Open Mindedness Makes for a Better Society

Jun 8 , 2019
By Eden Sahle

I was getting ready for a meeting in a hotel lobby when a group of six men sat next to me. They seemed to be close friends at first, enjoying each other’s company.

It was hard to understand what they were talking about at the beginning, but it became crystal clear later on. This was because they had started shouting.

They were yelling at each other about politics. They quickly attracted more attention from the people sitting nearby. What started out as a seemingly normal conversation escalated into a shouting match. It was staggering to witness the unpleasant turn of events over such matters from these middle-aged men.

It is not uncommon to find individuals who force their opinion on others as a matter of fact. It somehow has become a norm to run into people whose minds are dead set on their own beliefs and assume everyone else that disagrees with them is wrong.

Undoubtedly, considering ourselves to be more knowledgeable than others is enjoyable. Ego is a powerful thing. But we need to understand that there are limits to our knowledge and experiences. It is very important to develop constructive attitudes, an unassuming outlook and respect the views of others even when they do not agree with our point of view.

Lack of a democratic culture is a trait inherited by the masses from the elite. A complete rejection of the other side’s point of view is symptomatic of our politics. Political figures continue to neglect the consequences of each statement they make and fail to become upstanding citizens to the public that looks up to them.

Our debates are failing to become constructive for the simple reason that they are not evidence-based. Indeed, sentiments are part of the equation of our lives and our development as a responsible person and professional. But these should not be allowed to cloud our judgments.

Just because something seems right, it does not mean it should not be reconsidered and debated more thoroughly. Accepting everything without questioning anything is a path to disaster. We should develop the habit of questioning matters as a society and learn to know the facts instead of assuming things and expecting others to do the same.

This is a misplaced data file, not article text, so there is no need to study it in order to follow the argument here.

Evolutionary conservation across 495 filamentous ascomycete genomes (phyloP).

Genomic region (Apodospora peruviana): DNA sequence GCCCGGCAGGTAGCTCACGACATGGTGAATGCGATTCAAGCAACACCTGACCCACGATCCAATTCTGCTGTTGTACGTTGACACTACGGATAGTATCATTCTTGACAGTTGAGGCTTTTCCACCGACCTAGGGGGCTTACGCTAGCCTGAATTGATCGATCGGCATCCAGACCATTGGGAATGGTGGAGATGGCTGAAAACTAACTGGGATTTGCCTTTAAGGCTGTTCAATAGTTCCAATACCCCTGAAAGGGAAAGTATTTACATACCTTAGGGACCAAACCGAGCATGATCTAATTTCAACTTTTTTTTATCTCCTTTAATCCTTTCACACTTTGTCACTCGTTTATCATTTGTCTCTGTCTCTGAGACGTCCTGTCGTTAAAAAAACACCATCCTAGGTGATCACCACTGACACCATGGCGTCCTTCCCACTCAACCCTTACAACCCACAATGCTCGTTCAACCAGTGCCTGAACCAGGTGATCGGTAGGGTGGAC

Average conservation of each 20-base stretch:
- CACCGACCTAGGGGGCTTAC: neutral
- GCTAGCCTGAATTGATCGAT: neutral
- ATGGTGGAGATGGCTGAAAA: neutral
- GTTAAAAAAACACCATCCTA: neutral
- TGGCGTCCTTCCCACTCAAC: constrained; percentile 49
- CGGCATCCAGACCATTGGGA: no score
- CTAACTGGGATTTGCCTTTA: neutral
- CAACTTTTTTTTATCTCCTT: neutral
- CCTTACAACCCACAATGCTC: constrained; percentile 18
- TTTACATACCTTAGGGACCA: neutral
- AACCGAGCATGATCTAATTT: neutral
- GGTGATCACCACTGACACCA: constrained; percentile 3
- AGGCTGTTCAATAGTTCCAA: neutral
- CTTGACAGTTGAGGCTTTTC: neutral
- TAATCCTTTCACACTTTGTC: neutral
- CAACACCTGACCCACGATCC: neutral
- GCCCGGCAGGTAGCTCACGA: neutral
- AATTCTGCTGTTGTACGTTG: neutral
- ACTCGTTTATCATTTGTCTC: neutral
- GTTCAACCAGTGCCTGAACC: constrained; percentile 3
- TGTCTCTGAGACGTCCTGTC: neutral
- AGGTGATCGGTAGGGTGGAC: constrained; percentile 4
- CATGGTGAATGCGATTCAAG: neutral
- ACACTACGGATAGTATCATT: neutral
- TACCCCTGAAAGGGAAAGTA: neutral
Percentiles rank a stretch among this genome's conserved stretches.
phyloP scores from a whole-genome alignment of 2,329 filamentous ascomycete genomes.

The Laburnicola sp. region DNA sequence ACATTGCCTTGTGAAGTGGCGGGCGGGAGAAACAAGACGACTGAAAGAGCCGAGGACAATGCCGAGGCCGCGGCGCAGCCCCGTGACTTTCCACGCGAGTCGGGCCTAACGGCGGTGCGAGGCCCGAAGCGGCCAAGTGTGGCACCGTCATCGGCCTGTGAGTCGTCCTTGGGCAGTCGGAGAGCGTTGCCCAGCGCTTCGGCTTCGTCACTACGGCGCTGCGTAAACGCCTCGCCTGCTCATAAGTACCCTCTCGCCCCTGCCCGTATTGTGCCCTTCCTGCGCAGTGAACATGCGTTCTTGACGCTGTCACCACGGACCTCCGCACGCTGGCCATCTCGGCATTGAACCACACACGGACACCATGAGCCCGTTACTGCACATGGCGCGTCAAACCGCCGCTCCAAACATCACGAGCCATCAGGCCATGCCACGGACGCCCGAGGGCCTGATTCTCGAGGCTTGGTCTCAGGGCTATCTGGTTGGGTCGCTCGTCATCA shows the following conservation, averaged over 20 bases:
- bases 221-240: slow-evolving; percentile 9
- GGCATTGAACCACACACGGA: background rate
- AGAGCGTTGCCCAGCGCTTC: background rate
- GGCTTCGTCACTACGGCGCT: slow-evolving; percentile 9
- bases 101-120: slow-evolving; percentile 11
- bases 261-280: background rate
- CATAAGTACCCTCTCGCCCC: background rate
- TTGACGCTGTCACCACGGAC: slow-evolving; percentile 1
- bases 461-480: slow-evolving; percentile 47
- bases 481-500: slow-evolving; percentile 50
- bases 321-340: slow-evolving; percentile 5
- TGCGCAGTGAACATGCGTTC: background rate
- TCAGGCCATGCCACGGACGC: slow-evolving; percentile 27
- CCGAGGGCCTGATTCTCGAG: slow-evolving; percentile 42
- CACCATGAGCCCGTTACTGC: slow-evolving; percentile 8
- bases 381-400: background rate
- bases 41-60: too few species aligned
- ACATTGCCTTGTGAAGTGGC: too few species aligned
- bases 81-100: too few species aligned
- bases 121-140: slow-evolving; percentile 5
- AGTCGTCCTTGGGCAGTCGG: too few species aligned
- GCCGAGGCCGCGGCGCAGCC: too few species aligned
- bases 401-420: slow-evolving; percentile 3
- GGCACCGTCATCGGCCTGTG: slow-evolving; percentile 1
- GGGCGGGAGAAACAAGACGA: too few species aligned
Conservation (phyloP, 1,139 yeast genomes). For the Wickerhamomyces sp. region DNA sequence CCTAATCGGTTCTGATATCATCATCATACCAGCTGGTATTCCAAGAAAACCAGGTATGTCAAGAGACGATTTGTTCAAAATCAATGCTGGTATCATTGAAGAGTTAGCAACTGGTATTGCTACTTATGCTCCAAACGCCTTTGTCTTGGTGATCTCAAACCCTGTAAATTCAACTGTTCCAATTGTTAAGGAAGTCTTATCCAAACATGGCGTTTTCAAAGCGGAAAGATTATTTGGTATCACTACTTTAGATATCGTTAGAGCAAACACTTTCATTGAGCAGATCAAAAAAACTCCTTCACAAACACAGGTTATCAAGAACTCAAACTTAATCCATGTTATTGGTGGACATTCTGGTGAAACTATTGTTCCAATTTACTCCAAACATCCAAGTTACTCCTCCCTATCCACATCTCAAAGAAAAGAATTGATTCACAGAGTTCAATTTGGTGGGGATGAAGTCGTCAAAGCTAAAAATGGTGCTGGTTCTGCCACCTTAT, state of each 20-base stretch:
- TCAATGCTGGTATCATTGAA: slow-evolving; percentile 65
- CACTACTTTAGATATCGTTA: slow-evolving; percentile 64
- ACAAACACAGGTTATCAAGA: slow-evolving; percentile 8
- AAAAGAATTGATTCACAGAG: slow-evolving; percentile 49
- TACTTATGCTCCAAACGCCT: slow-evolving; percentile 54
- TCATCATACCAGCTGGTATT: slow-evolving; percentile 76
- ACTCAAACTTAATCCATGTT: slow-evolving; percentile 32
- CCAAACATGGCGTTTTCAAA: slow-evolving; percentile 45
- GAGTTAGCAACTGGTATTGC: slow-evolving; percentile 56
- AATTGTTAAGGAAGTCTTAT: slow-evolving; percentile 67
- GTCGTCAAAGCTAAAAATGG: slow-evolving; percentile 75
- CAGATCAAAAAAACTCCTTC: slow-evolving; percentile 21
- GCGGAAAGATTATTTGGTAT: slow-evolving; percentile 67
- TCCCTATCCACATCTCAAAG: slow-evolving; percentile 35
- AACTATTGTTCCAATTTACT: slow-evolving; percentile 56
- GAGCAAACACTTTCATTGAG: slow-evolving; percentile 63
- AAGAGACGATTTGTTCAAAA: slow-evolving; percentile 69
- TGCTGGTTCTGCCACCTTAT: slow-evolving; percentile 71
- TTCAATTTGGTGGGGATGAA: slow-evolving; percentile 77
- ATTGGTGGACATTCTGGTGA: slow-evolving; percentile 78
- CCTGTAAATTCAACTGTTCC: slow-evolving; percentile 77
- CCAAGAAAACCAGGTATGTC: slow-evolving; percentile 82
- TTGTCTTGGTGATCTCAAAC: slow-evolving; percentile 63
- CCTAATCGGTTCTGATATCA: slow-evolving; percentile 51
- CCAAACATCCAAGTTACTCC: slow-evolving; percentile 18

We do not have to agree with someone whose ideas and perspectives we find hard to digest. We do not need to pretend either and try to conform to others' viewpoints. We should always stand by what we believe in as long as we are open to new ideas and are willing to build on what we believe in.

One of the greatest disservices we can do to ourselves is striving to always be right and to win an argument no matter what. The brutal fact is that anyone can be wrong. It is only a sign of maturity to admit our mistakes and learn from them.

Dogmatism runs deep in our cultures and norms as well as social and political institutions. It is the seed that has planted dysfunctions within our societies. We should connect with others in a respectful manner to make our voices heard and to hear their point of view as well.

Growing up mostly involves realising that the world does not revolve around us. It is important not to measure our surroundings or the people in it based on our limited understanding of them.

We have to evaluate our own judgments and understandings. Other people might know a lot more  than we do and they can also have a good point. As much as we do not want to recognise it often times, there is more than one way out of a problem. Understanding and accepting this can encourage us to reconsider our beliefs.

This is why it is crucial to expand our networks and get exposed to people that can challenge our worldview. Such networks help us break out of our own bubble and guide us in making conscious decisions to always look for insights and new skills.

After all, if we do not interact with a diverse pool of people who have opposing views, we will probably never understand the real value of living in harmony.

PUBLISHED ON Jun 08,2019 [ VOL 20 , NO 997]

Eden Sahle is founder and CEO of Yada Technology Plc. She has studied law with a focus on international economic law. She can be reached at

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